Charles Goyette has written a piece on the United Airlines debacle: The Small Print vs. The Big Issue.
I have been both surprised and disappointed to discover that so many of the people I esteem as great defenders of free people and free markets have written to defend United’s right to deny a seat to the holder of a paid ticket. The “involuntary denied boarding” clause is in the contract, they say, and it rules. It is in there fair and square, they say, and the passenger should have known it.
Nobody books a flight and pays for it and is then told by the airline that it will honor the ticket only when it deems it convenient. But that is the practical effect of the “contract of carriage” fine print.
Before getting to the big question, a couple of thoughts. First, United did not follow its own “small print” in this case, at least not from what I have read. Second, anyone who flies with any regularity knows that flights can be oversold and volunteers are requested. It isn’t merely a question of the “’contract of carriage’ fine print.” Fliers know this happens without ever reading the contract. Call it “custom.”
Goyette describes the overbooking practice:
Some explain in needless detail all the reasons that airlines overbook flights. Those reasons are compelling for airlines, but they are a needless and irrelevant sidebar.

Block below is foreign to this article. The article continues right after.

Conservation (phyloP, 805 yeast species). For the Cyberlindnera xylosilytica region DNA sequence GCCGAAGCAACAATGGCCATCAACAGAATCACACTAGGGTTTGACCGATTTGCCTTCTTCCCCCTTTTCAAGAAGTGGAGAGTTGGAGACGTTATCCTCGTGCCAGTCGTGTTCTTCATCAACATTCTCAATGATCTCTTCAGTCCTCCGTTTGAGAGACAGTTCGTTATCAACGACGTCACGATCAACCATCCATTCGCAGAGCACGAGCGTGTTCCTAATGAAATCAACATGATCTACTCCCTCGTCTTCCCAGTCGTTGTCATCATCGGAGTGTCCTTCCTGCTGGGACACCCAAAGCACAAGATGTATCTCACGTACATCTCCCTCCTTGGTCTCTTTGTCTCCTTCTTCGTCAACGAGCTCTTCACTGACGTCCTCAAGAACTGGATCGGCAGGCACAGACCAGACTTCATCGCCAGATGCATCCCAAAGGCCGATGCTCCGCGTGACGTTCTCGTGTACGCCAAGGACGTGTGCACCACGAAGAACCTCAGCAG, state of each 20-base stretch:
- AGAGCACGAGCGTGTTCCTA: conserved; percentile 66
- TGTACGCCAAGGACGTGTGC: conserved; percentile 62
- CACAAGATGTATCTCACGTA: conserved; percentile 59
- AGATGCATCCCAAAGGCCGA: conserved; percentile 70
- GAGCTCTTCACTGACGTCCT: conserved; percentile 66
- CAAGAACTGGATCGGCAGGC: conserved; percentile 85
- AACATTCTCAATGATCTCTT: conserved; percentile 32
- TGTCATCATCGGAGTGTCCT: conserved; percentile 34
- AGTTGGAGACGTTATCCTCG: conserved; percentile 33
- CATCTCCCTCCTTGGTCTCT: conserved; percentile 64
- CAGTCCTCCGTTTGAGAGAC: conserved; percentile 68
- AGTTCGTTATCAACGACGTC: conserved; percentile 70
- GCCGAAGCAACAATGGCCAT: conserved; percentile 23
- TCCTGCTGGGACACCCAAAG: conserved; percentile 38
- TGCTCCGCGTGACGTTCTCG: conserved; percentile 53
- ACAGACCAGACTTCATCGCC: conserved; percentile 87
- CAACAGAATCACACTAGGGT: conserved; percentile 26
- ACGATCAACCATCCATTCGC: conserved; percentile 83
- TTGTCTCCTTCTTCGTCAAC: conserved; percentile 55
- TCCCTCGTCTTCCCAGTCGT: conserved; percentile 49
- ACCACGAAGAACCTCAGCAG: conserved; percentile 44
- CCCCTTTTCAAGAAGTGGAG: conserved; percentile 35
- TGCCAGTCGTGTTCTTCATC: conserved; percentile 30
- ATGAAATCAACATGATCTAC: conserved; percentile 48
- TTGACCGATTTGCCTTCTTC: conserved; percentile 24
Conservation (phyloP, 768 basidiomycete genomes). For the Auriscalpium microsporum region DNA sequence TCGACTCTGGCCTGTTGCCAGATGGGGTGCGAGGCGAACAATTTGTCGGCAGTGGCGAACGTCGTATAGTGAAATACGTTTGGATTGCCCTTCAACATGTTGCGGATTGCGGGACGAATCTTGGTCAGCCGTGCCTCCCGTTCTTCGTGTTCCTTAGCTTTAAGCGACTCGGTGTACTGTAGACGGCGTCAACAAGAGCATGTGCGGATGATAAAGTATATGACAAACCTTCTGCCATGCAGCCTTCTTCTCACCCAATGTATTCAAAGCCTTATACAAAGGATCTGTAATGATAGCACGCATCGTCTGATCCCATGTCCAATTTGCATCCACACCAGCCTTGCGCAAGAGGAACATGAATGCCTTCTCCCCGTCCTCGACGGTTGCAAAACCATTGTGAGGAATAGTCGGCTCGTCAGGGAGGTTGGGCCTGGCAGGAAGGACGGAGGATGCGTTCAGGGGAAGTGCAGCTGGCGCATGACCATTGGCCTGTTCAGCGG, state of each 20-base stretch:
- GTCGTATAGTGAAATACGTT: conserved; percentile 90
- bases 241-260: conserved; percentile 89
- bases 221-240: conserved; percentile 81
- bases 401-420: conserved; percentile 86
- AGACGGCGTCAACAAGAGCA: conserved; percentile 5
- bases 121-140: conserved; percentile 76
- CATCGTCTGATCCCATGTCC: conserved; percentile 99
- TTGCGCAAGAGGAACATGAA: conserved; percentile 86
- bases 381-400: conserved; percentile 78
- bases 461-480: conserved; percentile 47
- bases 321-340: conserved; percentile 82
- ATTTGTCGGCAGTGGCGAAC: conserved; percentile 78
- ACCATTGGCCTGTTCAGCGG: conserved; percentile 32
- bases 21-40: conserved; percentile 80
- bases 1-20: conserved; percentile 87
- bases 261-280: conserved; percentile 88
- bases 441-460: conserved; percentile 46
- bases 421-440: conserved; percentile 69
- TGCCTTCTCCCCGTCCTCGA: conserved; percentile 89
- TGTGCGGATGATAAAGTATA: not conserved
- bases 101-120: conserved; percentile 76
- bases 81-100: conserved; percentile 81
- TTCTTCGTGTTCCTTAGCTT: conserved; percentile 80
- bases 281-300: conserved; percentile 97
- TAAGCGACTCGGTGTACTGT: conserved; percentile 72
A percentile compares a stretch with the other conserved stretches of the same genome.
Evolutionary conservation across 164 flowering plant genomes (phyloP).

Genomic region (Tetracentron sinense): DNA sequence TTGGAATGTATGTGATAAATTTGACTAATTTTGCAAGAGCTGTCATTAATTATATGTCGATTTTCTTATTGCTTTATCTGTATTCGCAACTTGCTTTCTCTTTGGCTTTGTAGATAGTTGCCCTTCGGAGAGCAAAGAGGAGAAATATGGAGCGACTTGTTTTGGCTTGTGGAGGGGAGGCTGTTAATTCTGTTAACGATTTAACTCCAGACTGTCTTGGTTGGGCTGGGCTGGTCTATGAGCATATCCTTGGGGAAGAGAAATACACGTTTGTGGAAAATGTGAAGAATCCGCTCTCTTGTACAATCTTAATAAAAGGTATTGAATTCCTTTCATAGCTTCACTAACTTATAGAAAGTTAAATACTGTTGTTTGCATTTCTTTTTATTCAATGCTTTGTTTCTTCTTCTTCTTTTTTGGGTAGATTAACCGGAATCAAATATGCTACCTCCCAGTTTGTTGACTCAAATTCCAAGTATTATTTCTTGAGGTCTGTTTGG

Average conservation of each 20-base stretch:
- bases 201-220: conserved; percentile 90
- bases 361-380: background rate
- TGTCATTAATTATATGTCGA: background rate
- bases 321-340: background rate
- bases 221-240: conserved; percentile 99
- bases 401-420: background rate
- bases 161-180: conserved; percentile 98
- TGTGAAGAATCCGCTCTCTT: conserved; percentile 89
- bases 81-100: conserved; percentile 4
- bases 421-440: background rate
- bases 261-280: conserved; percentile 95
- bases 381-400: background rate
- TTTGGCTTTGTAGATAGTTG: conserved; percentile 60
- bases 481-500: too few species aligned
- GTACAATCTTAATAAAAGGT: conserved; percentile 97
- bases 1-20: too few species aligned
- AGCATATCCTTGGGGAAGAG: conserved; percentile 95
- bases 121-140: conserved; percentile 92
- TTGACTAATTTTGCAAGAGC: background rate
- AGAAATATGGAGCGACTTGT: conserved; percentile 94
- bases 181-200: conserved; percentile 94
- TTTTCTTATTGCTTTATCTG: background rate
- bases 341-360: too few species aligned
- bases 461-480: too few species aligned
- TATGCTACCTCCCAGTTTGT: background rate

Of course, this is also beneficial to the travelling public – as airlines can ensure full flights with this practice, tickets prices, on average, are lower than they otherwise would have been.
Now to the big question: if not the contract, what should govern? A contract represents an agreement between two individuals; it gets no more “libertarian” than this.
What should “great defenders of free people and free markets” suggest instead of the contract?
Of course, custom and culture can govern – and much of our lives are “governed” this way. Not perfectly libertarian, but beneficial if one wants to minimize or avoid the next possibility.
Alternatively, a government can govern: regulations, laws, legislation, etc. Completely non-libertarian.
My fellow free-marketeers are correct that United Airlines only hurt itself by its thuggish behavior.
Sure, some contracts are burdensome, onerous, etc.; some companies display thuggish behavior. If this is overly so, markets tend to resolve the issue. As has happened in this case.
What has happened to United is a huge victory for the free market – the discipline was swift and sure, and my guess is that it isn’t over.
In the meantime, my guess is that the bureaucrats are working on “regulations” to address this issue. Is this really preferred?
So I ask again, if not the market and contract providing regulation and feedback, what?